Butch always made his jump before Evel’s. This time his lineup of Tonka© Trucks included a road grader in the last position. Butch took to the air and cleared all but the grader at the end. It broke right in half.
“Well, Butch, you hit the last truck” said the announcer over the P.A.
“Yeah, and that was my favorite one” responded Butch in his most serious tone.
The crew usually went out to party after the last jump and Atlanta was no exception. Evel took everyone out to a Redd Foxx show. Redd Foxx was a popular comedian best known for his popular TV series, the Redd Foxx Show. That night he was doing his stand up routine in Atlanta and he somehow got on the topic of midgets.
“I can’t stand those midgets” he began. “They always got their nose in your business. Have you ever been on an elevator with a midget? They got their nose in everybody’s business.”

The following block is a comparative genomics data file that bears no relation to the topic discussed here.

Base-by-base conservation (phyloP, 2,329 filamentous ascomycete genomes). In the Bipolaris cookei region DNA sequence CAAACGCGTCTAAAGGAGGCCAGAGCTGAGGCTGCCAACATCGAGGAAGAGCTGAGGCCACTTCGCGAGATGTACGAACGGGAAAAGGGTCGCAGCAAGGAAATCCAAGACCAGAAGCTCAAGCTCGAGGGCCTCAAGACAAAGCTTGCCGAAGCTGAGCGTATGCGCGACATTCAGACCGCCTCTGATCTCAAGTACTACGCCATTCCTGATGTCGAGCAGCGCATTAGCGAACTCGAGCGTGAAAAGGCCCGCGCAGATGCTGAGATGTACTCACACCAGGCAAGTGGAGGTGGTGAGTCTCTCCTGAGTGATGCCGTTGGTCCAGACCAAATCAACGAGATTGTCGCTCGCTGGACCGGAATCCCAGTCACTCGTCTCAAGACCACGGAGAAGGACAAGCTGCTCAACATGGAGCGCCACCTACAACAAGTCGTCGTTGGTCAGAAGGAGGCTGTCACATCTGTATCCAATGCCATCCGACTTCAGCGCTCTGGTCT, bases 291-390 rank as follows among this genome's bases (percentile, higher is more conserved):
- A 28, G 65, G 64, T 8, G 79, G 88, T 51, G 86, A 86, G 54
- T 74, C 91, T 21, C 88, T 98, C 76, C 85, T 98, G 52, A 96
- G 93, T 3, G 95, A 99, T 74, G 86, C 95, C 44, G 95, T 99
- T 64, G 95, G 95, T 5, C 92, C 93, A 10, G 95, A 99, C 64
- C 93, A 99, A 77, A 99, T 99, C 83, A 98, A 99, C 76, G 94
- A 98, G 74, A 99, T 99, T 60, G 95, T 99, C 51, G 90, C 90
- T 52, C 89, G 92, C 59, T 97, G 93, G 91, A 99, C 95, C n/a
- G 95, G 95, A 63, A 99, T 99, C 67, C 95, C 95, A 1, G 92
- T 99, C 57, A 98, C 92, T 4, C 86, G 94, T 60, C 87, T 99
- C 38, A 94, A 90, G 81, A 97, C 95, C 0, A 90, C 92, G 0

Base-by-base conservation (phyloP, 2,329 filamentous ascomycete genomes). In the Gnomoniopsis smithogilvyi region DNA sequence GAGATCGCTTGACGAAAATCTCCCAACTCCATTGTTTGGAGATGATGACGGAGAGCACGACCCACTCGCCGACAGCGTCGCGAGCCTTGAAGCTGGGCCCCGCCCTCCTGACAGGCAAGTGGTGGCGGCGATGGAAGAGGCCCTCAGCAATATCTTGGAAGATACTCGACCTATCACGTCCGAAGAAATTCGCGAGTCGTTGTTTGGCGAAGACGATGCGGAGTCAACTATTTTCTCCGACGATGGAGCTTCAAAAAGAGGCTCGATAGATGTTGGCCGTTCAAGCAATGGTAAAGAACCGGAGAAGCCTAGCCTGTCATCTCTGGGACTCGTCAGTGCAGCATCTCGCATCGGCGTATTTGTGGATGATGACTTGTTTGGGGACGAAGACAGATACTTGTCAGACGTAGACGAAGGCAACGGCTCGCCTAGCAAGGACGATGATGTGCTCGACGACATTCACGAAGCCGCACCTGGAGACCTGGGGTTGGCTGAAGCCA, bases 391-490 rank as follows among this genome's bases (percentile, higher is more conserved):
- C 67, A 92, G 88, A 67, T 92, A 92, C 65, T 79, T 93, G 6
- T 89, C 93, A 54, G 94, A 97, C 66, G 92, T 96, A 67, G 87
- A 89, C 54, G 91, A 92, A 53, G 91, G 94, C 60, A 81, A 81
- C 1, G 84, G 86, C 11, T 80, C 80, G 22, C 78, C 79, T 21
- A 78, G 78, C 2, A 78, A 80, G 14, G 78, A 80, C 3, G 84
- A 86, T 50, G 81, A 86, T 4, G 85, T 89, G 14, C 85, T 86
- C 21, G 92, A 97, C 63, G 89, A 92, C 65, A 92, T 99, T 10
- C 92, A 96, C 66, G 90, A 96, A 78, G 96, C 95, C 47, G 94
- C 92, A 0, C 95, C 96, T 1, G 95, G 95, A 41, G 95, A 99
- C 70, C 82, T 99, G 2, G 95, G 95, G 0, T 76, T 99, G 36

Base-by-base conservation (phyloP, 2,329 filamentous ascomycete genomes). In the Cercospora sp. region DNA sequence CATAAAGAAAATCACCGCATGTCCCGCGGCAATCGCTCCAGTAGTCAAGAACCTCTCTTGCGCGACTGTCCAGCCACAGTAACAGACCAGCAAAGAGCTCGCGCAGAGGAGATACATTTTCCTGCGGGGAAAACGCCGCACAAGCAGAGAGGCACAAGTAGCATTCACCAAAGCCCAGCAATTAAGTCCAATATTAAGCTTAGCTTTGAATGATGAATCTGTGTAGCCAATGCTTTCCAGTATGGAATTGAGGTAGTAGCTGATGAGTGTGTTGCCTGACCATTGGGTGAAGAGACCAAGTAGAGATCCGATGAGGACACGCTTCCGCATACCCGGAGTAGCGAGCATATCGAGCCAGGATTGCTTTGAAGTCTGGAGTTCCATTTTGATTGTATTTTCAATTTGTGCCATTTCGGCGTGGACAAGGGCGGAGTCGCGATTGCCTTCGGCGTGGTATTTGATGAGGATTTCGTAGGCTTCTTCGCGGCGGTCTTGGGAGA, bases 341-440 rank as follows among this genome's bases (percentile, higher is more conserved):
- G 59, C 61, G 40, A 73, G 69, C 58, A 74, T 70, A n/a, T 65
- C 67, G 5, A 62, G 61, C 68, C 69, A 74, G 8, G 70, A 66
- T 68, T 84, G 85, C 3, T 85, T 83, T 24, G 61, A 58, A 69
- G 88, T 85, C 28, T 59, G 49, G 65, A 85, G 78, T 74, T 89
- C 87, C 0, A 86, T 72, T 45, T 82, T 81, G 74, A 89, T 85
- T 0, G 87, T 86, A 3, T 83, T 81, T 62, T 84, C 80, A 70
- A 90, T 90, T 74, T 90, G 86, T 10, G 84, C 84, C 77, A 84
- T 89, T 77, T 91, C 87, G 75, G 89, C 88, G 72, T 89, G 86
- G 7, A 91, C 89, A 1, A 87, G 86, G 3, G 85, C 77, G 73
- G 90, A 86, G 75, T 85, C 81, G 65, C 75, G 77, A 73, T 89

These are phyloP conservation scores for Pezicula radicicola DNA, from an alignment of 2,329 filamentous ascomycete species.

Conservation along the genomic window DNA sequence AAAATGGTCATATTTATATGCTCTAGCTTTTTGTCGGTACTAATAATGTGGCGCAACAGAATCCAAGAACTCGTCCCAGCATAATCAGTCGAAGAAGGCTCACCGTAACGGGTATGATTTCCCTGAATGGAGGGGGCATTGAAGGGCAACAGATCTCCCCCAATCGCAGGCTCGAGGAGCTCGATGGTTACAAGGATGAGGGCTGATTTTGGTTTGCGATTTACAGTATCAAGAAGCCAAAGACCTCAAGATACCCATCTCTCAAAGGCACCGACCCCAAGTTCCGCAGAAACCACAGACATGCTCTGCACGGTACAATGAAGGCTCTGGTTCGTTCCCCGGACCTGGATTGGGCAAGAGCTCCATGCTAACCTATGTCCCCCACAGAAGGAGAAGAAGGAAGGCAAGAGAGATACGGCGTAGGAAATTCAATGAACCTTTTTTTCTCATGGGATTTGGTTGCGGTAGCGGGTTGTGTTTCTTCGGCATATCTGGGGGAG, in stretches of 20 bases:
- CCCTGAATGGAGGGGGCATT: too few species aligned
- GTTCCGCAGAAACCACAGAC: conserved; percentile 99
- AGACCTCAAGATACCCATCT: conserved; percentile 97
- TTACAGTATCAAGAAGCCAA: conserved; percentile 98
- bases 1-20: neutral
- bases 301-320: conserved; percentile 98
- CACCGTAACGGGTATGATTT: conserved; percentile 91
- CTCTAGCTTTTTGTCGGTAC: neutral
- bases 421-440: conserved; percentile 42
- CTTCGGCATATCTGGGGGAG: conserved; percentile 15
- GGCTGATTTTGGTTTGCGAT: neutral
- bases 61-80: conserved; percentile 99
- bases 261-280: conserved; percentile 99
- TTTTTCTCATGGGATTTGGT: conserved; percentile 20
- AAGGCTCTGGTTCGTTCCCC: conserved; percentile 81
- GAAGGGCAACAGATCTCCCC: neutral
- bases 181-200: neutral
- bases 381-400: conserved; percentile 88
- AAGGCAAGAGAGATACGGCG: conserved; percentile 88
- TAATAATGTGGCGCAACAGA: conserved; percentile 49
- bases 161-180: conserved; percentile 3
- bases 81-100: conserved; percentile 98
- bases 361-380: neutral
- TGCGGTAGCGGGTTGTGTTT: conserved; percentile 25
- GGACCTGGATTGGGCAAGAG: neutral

Evel, ever the trouble causer, goaded Butch, “Are you going to take that? Get on up there!”
Butch did just that. He went right up on the stage to confront Redd Foxx.
The stagehand looked at Foxx and inquired “Is he with you?”
Foxx replied “Hell no! I don’t know who he is.”
Butch now got into the conversation by addressing Redd “I know what you mean about putting your business in my nose. Just keep your business out of my nose!”
He had deftly turned the insult around with his own brand of humor without for a moment losing his cool. The small man had risen to the occasion and given no offense. Butch had class.